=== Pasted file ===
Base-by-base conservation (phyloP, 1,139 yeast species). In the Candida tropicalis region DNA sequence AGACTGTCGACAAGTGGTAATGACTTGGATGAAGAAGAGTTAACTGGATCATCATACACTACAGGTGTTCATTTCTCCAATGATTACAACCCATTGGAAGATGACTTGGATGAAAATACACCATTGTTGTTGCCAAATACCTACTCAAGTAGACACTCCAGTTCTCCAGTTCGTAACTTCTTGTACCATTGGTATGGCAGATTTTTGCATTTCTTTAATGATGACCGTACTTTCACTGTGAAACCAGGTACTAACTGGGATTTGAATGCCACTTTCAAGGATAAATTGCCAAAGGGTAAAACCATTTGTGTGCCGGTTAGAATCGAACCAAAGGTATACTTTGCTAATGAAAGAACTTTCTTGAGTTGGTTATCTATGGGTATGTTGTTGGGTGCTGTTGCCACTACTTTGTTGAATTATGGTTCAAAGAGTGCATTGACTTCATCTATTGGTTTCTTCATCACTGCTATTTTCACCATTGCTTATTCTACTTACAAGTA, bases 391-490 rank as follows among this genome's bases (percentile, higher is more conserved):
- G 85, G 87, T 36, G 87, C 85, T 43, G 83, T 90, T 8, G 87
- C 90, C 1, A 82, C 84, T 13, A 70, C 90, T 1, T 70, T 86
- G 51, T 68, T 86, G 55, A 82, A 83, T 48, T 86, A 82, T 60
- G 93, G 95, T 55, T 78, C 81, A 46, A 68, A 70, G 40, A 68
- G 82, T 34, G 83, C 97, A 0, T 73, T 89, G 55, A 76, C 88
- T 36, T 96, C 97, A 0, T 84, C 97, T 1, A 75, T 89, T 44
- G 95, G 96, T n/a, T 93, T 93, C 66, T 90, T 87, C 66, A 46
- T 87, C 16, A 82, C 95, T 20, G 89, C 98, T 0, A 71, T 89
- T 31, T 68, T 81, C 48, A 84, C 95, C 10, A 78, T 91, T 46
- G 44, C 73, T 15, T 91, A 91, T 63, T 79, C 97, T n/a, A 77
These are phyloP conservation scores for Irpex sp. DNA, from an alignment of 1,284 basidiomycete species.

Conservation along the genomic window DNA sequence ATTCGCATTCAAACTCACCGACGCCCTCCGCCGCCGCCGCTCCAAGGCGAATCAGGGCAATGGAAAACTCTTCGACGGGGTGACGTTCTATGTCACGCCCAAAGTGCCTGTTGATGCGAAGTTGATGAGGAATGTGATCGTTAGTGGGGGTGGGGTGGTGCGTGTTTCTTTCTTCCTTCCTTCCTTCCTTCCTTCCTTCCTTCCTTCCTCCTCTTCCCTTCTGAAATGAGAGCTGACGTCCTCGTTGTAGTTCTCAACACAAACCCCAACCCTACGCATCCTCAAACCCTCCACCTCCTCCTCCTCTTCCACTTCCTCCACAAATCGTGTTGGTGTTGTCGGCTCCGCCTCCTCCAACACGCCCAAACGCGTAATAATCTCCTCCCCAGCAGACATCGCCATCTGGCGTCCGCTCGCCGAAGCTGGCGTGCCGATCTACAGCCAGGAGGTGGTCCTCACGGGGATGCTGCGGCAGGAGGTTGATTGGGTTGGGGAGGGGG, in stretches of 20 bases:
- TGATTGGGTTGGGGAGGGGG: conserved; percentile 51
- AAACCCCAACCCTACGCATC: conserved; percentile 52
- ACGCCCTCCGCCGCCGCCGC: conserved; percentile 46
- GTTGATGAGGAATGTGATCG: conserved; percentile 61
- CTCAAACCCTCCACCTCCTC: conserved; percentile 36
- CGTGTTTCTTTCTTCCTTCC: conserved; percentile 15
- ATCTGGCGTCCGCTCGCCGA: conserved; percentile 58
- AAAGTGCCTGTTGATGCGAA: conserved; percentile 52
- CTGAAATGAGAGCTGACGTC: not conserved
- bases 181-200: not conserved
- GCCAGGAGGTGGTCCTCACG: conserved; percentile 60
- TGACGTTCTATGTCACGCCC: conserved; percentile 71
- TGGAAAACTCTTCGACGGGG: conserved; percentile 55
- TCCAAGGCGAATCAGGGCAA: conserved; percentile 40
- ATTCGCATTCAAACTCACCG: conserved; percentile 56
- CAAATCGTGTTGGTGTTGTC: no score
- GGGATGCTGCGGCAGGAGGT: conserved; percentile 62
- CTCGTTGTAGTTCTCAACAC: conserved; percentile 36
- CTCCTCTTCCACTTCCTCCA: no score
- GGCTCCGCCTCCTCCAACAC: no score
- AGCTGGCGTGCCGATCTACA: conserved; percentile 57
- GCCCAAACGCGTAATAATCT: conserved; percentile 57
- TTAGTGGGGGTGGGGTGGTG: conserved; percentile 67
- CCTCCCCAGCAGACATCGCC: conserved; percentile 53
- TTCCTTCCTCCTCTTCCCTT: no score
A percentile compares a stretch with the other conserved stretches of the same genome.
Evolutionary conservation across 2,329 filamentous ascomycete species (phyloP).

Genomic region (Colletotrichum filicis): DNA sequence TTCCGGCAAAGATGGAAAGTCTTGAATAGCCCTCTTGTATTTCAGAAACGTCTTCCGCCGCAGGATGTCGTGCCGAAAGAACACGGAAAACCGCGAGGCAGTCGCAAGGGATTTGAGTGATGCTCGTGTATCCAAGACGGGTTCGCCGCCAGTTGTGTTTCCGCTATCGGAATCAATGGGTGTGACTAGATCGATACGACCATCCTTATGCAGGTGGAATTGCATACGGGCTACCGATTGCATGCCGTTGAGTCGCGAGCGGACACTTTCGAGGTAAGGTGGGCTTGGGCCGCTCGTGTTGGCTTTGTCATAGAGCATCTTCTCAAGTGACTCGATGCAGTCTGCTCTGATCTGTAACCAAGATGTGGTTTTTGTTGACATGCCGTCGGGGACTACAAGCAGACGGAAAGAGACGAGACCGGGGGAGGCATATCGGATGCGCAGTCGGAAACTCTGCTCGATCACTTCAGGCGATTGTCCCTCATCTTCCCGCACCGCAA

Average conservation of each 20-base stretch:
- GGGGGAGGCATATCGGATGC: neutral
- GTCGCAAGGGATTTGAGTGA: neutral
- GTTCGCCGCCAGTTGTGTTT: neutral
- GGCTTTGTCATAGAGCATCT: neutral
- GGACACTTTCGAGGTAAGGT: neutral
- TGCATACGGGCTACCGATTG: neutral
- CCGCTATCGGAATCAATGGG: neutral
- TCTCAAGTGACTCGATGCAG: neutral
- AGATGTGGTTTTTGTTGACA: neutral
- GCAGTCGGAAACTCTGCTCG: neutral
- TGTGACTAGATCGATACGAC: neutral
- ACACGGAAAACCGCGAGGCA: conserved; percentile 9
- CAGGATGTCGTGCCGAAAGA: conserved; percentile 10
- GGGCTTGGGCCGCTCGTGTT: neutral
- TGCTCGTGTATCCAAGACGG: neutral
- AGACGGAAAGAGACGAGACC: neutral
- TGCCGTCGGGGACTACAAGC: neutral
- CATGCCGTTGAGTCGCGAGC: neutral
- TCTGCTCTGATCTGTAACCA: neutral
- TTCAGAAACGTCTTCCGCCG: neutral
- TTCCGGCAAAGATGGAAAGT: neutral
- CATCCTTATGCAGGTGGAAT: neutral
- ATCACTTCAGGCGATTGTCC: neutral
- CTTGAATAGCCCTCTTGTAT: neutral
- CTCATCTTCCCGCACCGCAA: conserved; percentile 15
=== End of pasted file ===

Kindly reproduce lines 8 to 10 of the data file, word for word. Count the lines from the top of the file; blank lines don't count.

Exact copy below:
- G 95, G 96, T n/a, T 93, T 93, C 66, T 90, T 87, C 66, A 46
- T 87, C 16, A 82, C 95, T 20, G 89, C 98, T 0, A 71, T 89
- T 31, T 68, T 81, C 48, A 84, C 95, C 10, A 78, T 91, T 46